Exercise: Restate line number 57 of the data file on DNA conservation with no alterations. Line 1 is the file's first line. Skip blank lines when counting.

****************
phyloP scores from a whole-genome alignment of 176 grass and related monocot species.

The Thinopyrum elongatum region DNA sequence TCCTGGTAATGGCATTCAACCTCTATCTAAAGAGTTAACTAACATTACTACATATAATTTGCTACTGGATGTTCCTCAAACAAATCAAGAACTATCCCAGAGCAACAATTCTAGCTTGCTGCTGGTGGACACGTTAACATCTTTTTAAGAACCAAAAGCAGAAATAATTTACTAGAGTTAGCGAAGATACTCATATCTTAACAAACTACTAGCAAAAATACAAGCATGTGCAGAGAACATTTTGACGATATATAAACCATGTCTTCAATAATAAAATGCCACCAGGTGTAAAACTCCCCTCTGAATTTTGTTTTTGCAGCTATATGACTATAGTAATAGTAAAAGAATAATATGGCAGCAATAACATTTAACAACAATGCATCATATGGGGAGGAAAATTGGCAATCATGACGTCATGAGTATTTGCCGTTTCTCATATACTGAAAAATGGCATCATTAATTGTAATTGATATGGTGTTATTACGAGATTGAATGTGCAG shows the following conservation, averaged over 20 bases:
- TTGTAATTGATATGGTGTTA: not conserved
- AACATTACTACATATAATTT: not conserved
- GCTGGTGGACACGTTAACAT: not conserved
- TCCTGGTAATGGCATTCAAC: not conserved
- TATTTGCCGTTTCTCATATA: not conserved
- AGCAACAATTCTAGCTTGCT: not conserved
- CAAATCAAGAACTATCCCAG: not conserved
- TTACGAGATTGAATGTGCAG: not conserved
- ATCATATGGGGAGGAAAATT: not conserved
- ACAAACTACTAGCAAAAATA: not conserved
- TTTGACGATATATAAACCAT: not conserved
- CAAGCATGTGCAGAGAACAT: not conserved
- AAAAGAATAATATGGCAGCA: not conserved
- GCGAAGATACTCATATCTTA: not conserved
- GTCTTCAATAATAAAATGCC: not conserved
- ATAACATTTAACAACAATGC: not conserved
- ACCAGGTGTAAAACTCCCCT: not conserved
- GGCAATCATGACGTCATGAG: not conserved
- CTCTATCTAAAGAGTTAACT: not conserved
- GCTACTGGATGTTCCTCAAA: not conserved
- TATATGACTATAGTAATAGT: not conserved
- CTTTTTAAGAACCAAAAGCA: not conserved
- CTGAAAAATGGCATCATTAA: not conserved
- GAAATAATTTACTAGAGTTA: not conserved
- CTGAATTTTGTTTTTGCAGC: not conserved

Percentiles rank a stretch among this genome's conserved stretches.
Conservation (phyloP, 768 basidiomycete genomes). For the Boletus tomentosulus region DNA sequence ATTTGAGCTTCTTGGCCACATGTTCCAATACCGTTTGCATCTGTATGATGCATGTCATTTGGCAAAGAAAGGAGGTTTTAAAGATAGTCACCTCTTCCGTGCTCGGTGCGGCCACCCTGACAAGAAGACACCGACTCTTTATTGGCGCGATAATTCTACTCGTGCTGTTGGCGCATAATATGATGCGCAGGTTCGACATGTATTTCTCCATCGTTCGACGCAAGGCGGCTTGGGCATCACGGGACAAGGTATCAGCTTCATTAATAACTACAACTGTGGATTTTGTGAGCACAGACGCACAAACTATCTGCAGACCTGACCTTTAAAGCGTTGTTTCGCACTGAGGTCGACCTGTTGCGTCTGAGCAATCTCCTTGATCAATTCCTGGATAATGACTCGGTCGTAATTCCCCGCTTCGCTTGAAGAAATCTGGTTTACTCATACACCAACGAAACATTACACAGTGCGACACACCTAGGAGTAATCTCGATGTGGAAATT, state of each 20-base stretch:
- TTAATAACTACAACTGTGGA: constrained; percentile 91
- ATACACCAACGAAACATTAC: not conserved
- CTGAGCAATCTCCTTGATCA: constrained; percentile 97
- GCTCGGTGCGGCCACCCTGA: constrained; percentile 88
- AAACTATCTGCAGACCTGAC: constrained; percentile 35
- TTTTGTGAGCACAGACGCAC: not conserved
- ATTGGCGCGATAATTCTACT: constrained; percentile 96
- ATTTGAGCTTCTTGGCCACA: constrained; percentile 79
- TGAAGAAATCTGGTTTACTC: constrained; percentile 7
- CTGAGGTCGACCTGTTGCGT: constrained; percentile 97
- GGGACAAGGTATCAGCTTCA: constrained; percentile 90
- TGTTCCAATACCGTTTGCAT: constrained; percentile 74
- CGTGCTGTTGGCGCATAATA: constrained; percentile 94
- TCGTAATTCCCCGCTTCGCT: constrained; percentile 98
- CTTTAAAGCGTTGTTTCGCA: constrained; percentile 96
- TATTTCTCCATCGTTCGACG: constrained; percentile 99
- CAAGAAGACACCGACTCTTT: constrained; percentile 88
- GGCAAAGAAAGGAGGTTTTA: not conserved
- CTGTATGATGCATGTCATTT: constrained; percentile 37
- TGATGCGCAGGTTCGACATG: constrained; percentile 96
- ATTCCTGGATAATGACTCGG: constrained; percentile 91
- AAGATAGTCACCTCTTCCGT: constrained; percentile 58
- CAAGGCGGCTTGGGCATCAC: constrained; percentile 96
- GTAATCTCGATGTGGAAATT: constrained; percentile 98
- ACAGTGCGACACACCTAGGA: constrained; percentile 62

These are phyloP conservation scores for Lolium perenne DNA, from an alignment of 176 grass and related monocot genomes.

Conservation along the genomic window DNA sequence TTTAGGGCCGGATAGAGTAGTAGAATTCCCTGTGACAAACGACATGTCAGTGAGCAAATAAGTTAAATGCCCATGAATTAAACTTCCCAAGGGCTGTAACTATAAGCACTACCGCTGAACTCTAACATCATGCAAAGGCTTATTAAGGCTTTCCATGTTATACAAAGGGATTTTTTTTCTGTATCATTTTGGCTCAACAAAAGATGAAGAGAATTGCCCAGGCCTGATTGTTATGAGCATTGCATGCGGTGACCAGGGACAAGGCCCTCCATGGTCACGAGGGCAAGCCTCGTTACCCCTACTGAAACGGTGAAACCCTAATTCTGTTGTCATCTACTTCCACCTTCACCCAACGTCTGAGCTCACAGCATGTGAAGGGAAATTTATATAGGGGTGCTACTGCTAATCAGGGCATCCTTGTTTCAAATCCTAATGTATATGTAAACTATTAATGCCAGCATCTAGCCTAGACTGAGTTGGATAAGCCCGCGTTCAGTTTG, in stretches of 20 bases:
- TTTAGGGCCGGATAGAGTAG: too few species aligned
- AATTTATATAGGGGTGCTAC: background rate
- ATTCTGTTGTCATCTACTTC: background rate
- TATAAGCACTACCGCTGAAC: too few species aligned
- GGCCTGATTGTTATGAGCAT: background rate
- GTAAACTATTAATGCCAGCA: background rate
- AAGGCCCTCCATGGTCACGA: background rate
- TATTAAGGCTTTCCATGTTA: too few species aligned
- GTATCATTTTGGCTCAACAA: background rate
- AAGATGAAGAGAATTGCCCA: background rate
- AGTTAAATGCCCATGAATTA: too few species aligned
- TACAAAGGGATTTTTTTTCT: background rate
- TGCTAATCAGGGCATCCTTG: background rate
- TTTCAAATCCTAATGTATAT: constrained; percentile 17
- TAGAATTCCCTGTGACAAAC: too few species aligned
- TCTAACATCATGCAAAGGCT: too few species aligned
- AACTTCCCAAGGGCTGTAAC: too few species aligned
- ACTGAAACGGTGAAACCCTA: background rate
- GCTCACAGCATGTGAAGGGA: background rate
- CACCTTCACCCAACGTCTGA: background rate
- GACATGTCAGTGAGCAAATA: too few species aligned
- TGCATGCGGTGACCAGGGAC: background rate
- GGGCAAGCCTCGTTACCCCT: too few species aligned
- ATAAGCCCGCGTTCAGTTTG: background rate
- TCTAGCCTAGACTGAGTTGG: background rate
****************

- TTTAGGGCCGGATAGAGTAG: too few species aligned